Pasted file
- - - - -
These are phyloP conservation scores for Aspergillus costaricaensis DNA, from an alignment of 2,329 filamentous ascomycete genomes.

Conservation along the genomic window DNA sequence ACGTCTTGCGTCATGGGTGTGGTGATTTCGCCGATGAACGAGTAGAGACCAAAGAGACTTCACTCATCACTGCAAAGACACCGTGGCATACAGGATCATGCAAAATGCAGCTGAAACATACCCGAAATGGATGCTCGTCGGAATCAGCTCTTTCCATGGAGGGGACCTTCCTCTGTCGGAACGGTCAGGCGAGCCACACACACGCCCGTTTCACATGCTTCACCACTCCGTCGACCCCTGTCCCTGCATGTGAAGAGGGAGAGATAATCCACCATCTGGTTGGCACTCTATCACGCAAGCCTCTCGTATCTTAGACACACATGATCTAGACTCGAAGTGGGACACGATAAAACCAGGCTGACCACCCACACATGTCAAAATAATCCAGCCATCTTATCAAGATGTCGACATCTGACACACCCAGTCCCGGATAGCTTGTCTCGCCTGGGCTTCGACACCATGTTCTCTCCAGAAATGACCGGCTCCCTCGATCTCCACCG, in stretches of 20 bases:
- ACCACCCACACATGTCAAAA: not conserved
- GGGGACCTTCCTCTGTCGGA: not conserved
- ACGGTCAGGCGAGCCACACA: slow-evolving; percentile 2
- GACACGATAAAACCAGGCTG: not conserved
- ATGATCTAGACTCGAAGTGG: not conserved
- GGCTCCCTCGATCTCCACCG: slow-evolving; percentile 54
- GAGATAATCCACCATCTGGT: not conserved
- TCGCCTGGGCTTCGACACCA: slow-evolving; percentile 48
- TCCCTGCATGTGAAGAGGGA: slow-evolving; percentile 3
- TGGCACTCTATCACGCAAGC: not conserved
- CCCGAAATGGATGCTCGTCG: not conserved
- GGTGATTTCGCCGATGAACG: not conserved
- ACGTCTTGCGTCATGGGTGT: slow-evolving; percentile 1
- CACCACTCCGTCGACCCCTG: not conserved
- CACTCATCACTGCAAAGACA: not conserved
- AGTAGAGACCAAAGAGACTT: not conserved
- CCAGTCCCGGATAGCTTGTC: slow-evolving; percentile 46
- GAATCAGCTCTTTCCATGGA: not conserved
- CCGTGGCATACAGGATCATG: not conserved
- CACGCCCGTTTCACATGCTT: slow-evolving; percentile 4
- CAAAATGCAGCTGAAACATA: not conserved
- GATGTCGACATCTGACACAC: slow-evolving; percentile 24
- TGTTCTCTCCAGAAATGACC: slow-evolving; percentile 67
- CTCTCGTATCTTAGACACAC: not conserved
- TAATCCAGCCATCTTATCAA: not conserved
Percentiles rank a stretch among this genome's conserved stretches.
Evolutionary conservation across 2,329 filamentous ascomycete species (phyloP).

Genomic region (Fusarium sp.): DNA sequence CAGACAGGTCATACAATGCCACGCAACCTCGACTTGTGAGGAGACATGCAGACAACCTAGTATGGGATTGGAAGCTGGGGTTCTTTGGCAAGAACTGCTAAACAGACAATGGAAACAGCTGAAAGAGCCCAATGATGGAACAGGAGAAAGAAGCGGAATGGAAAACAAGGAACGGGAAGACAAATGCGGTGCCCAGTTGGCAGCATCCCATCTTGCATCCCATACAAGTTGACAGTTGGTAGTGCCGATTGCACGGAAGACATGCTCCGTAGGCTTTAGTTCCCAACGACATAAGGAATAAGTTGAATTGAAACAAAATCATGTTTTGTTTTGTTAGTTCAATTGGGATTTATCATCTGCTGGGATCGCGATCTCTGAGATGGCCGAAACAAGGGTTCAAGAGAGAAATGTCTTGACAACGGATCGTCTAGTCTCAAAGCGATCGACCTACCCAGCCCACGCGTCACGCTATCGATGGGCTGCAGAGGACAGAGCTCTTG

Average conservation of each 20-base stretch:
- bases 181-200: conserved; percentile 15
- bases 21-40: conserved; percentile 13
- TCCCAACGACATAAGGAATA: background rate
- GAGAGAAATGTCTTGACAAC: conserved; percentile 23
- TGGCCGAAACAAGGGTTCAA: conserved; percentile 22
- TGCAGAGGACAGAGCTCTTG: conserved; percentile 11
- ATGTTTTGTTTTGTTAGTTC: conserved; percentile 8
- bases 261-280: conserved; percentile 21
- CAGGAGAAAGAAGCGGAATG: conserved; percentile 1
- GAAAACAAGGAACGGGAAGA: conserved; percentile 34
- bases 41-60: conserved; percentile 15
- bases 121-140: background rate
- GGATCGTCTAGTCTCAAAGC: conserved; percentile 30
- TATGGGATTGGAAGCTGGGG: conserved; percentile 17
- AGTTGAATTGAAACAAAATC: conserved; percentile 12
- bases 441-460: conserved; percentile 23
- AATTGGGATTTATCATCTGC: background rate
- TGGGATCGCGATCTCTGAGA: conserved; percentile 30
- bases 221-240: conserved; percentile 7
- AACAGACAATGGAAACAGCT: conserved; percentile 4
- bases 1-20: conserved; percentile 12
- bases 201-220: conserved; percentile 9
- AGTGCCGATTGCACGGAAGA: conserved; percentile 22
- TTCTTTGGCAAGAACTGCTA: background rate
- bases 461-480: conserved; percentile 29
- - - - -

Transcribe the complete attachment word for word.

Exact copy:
These are phyloP conservation scores for Aspergillus costaricaensis DNA, from an alignment of 2,329 filamentous ascomycete genomes.

Conservation along the genomic window DNA sequence ACGTCTTGCGTCATGGGTGTGGTGATTTCGCCGATGAACGAGTAGAGACCAAAGAGACTTCACTCATCACTGCAAAGACACCGTGGCATACAGGATCATGCAAAATGCAGCTGAAACATACCCGAAATGGATGCTCGTCGGAATCAGCTCTTTCCATGGAGGGGACCTTCCTCTGTCGGAACGGTCAGGCGAGCCACACACACGCCCGTTTCACATGCTTCACCACTCCGTCGACCCCTGTCCCTGCATGTGAAGAGGGAGAGATAATCCACCATCTGGTTGGCACTCTATCACGCAAGCCTCTCGTATCTTAGACACACATGATCTAGACTCGAAGTGGGACACGATAAAACCAGGCTGACCACCCACACATGTCAAAATAATCCAGCCATCTTATCAAGATGTCGACATCTGACACACCCAGTCCCGGATAGCTTGTCTCGCCTGGGCTTCGACACCATGTTCTCTCCAGAAATGACCGGCTCCCTCGATCTCCACCG, in stretches of 20 bases:
- ACCACCCACACATGTCAAAA: not conserved
- GGGGACCTTCCTCTGTCGGA: not conserved
- ACGGTCAGGCGAGCCACACA: slow-evolving; percentile 2
- GACACGATAAAACCAGGCTG: not conserved
- ATGATCTAGACTCGAAGTGG: not conserved
- GGCTCCCTCGATCTCCACCG: slow-evolving; percentile 54
- GAGATAATCCACCATCTGGT: not conserved
- TCGCCTGGGCTTCGACACCA: slow-evolving; percentile 48
- TCCCTGCATGTGAAGAGGGA: slow-evolving; percentile 3
- TGGCACTCTATCACGCAAGC: not conserved
- CCCGAAATGGATGCTCGTCG: not conserved
- GGTGATTTCGCCGATGAACG: not conserved
- ACGTCTTGCGTCATGGGTGT: slow-evolving; percentile 1
- CACCACTCCGTCGACCCCTG: not conserved
- CACTCATCACTGCAAAGACA: not conserved
- AGTAGAGACCAAAGAGACTT: not conserved
- CCAGTCCCGGATAGCTTGTC: slow-evolving; percentile 46
- GAATCAGCTCTTTCCATGGA: not conserved
- CCGTGGCATACAGGATCATG: not conserved
- CACGCCCGTTTCACATGCTT: slow-evolving; percentile 4
- CAAAATGCAGCTGAAACATA: not conserved
- GATGTCGACATCTGACACAC: slow-evolving; percentile 24
- TGTTCTCTCCAGAAATGACC: slow-evolving; percentile 67
- CTCTCGTATCTTAGACACAC: not conserved
- TAATCCAGCCATCTTATCAA: not conserved
Percentiles rank a stretch among this genome's conserved stretches.
Evolutionary conservation across 2,329 filamentous ascomycete species (phyloP).

Genomic region (Fusarium sp.): DNA sequence CAGACAGGTCATACAATGCCACGCAACCTCGACTTGTGAGGAGACATGCAGACAACCTAGTATGGGATTGGAAGCTGGGGTTCTTTGGCAAGAACTGCTAAACAGACAATGGAAACAGCTGAAAGAGCCCAATGATGGAACAGGAGAAAGAAGCGGAATGGAAAACAAGGAACGGGAAGACAAATGCGGTGCCCAGTTGGCAGCATCCCATCTTGCATCCCATACAAGTTGACAGTTGGTAGTGCCGATTGCACGGAAGACATGCTCCGTAGGCTTTAGTTCCCAACGACATAAGGAATAAGTTGAATTGAAACAAAATCATGTTTTGTTTTGTTAGTTCAATTGGGATTTATCATCTGCTGGGATCGCGATCTCTGAGATGGCCGAAACAAGGGTTCAAGAGAGAAATGTCTTGACAACGGATCGTCTAGTCTCAAAGCGATCGACCTACCCAGCCCACGCGTCACGCTATCGATGGGCTGCAGAGGACAGAGCTCTTG

Average conservation of each 20-base stretch:
- bases 181-200: conserved; percentile 15
- bases 21-40: conserved; percentile 13
- TCCCAACGACATAAGGAATA: background rate
- GAGAGAAATGTCTTGACAAC: conserved; percentile 23
- TGGCCGAAACAAGGGTTCAA: conserved; percentile 22
- TGCAGAGGACAGAGCTCTTG: conserved; percentile 11
- ATGTTTTGTTTTGTTAGTTC: conserved; percentile 8
- bases 261-280: conserved; percentile 21
- CAGGAGAAAGAAGCGGAATG: conserved; percentile 1
- GAAAACAAGGAACGGGAAGA: conserved; percentile 34
- bases 41-60: conserved; percentile 15
- bases 121-140: background rate
- GGATCGTCTAGTCTCAAAGC: conserved; percentile 30
- TATGGGATTGGAAGCTGGGG: conserved; percentile 17
- AGTTGAATTGAAACAAAATC: conserved; percentile 12
- bases 441-460: conserved; percentile 23
- AATTGGGATTTATCATCTGC: background rate
- TGGGATCGCGATCTCTGAGA: conserved; percentile 30
- bases 221-240: conserved; percentile 7
- AACAGACAATGGAAACAGCT: conserved; percentile 4
- bases 1-20: conserved; percentile 12
- bases 201-220: conserved; percentile 9
- AGTGCCGATTGCACGGAAGA: conserved; percentile 22
- TTCTTTGGCAAGAACTGCTA: background rate
- bases 461-480: conserved; percentile 29